The Swedish Handball Federation is releasing a new pamphlet teaching Arabic migrants how to play the game in order to attract more of them into a sport dominated by native Swedes.
The Handball Federation is working to encourage new migrants who speak Arabic to get into the sport, which they say will aid in the process of integration. The organisation said in a press release Monday that by releasing the rules in Arabic, now the second most spoken language in Sweden due to the massive influx of migrants, the game will become more accessible to non-native Swedes.
The initiative is part of a 64 million Swedish Kroner (£5.5 million) programme the government has paid to the Swedish Sports Confederation to get more asylum seekers and migrants involved in Swedish sports.
Marketing manager for the European handball championships in 2016 Matilda Boson said: “We want to influence society positively and show a big heart and hands are all that is needed to play handball. The material in Arabic will live on after the championship and lowers the thresholds for a large group of newcomers to discover handball.”
Last year, 162,877 people made asylum applications in Sweden and the question of how to integrate the new migrants has been a difficult one for Swedish lawmakers. In migrant-dominated suburbs like Rinkeby television crews and other journalists have been attacked in broad daylight by migrants who police admit are out of control.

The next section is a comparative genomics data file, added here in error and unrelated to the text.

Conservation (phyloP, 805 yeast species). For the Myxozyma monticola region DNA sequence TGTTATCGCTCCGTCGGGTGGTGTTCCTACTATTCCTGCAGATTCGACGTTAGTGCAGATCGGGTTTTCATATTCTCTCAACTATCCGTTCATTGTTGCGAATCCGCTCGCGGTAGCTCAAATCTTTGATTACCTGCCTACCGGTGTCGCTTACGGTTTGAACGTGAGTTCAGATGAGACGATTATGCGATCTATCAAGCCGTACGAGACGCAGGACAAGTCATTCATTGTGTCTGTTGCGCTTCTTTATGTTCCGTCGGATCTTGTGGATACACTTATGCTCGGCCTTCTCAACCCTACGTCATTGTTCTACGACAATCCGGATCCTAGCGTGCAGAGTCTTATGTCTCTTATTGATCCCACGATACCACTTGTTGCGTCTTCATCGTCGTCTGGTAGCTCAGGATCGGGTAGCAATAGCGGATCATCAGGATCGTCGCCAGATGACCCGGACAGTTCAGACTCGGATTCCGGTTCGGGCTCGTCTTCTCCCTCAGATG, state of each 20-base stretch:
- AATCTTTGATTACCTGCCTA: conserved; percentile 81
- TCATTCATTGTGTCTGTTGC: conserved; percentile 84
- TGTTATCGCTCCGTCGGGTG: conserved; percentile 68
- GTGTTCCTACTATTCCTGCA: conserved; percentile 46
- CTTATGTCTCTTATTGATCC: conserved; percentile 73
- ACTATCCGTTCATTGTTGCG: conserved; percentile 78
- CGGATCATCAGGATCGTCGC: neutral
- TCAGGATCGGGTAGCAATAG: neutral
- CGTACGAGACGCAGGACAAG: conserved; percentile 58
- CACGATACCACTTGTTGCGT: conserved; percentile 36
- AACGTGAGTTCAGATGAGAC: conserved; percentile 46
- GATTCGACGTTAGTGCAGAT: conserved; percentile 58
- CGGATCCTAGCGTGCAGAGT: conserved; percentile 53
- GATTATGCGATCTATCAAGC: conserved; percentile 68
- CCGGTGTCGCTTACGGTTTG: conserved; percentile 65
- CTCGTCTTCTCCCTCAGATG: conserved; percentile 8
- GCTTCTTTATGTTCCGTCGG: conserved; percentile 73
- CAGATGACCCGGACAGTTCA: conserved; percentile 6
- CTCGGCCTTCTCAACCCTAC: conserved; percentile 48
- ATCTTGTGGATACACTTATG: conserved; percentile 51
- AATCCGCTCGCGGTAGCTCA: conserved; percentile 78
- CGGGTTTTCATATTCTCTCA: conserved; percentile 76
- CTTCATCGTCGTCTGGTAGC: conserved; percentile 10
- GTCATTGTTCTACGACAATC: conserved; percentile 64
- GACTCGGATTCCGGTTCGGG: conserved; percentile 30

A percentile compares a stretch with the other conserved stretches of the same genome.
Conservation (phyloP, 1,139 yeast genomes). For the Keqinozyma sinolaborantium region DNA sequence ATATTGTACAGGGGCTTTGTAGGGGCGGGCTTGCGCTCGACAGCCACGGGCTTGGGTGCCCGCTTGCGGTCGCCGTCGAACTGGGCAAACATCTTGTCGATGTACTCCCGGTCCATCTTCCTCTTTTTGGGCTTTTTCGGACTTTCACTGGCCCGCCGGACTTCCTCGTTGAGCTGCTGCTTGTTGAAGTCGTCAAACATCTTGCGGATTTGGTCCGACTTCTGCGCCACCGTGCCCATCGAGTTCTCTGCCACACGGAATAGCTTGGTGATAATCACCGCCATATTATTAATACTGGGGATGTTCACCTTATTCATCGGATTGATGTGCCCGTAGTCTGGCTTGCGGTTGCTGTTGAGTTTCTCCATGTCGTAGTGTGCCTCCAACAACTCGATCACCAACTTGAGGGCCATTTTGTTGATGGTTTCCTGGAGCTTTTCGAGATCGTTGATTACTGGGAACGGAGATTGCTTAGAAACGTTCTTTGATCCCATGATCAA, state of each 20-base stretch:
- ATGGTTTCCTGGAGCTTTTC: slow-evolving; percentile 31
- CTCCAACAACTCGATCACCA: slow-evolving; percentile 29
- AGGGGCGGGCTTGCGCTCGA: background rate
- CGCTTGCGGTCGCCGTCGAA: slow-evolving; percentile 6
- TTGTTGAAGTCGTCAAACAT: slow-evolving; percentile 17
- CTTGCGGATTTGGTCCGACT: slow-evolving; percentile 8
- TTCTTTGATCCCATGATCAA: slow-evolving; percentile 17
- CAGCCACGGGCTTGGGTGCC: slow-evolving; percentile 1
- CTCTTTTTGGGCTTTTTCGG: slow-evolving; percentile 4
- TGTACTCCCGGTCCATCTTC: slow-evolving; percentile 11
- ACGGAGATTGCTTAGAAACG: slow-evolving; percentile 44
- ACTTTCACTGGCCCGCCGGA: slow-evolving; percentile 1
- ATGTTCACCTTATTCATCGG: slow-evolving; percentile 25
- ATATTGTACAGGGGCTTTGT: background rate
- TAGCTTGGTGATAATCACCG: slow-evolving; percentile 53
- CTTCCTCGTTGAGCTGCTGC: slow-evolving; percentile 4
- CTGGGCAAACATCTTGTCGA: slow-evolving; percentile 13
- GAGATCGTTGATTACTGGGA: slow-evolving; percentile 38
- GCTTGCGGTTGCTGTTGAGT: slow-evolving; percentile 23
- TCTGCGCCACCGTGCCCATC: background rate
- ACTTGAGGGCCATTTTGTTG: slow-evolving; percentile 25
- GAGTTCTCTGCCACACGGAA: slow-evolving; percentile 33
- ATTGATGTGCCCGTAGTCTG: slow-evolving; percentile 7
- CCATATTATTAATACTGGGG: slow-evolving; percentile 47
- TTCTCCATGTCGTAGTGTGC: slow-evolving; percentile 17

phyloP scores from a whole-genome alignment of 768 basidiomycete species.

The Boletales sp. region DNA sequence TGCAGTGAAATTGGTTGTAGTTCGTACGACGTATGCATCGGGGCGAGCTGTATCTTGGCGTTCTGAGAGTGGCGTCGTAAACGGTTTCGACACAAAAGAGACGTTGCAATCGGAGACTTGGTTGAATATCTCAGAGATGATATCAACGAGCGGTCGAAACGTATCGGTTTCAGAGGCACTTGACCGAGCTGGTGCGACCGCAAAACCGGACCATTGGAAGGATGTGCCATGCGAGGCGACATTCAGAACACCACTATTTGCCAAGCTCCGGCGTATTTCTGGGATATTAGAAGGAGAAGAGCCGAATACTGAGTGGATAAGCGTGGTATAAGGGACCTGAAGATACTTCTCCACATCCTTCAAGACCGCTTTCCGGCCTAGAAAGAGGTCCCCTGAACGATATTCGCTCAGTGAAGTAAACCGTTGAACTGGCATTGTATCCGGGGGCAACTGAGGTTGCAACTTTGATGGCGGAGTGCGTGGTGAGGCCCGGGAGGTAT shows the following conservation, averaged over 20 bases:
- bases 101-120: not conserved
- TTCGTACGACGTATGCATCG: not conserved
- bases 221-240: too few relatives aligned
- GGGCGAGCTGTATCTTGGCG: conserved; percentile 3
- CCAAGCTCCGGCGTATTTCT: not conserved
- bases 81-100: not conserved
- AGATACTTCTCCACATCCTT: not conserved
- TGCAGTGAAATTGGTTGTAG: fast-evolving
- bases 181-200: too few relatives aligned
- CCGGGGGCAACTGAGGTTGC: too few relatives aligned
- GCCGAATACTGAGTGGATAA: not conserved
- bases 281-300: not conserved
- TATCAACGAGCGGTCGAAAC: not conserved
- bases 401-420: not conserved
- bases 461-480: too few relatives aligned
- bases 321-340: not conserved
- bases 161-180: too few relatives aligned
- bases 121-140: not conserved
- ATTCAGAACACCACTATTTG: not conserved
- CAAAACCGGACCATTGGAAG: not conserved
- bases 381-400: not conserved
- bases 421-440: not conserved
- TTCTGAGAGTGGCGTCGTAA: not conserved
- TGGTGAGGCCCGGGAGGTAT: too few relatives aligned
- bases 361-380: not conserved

Police now say that there are over 55 “no-go” areas in which they feel they have lost control over basic security and many of the police have said they are unable to properly execute their jobs in these areas. Many police officers have already quit due to mismanagement and issues with wages and overtime hours while some reports say that up to 80 per cent of the police force are considering changing their careers.
In an opinion piece published by Swedish public broadcaster SVT, the organisers, along with a representative from the pro-migrant “Refugees Welcome” organisation, say the Swedish government shouldn’t just focus on jobs for migrants and language courses. They say that the Arabic booklet will “break down language barriers”; though, aside from the introduction, the booklet itself contains no Swedish.
The organisers hope to translate the rule book into many more languages in the near future including Somali as Sweden is home to one of the largest Somali populations in Europe.
The move to translate the rule book comes after an article penned by a teenage Syrian migrant in Germany that demanded Europe should also put all signs – from traffic signs to food labels – in Arabic to help new migrants. Teenager Aras Bacho said that migrants would have a much easier time learning laws and customs in Germany if Germans simply started writing and speaking Arabic.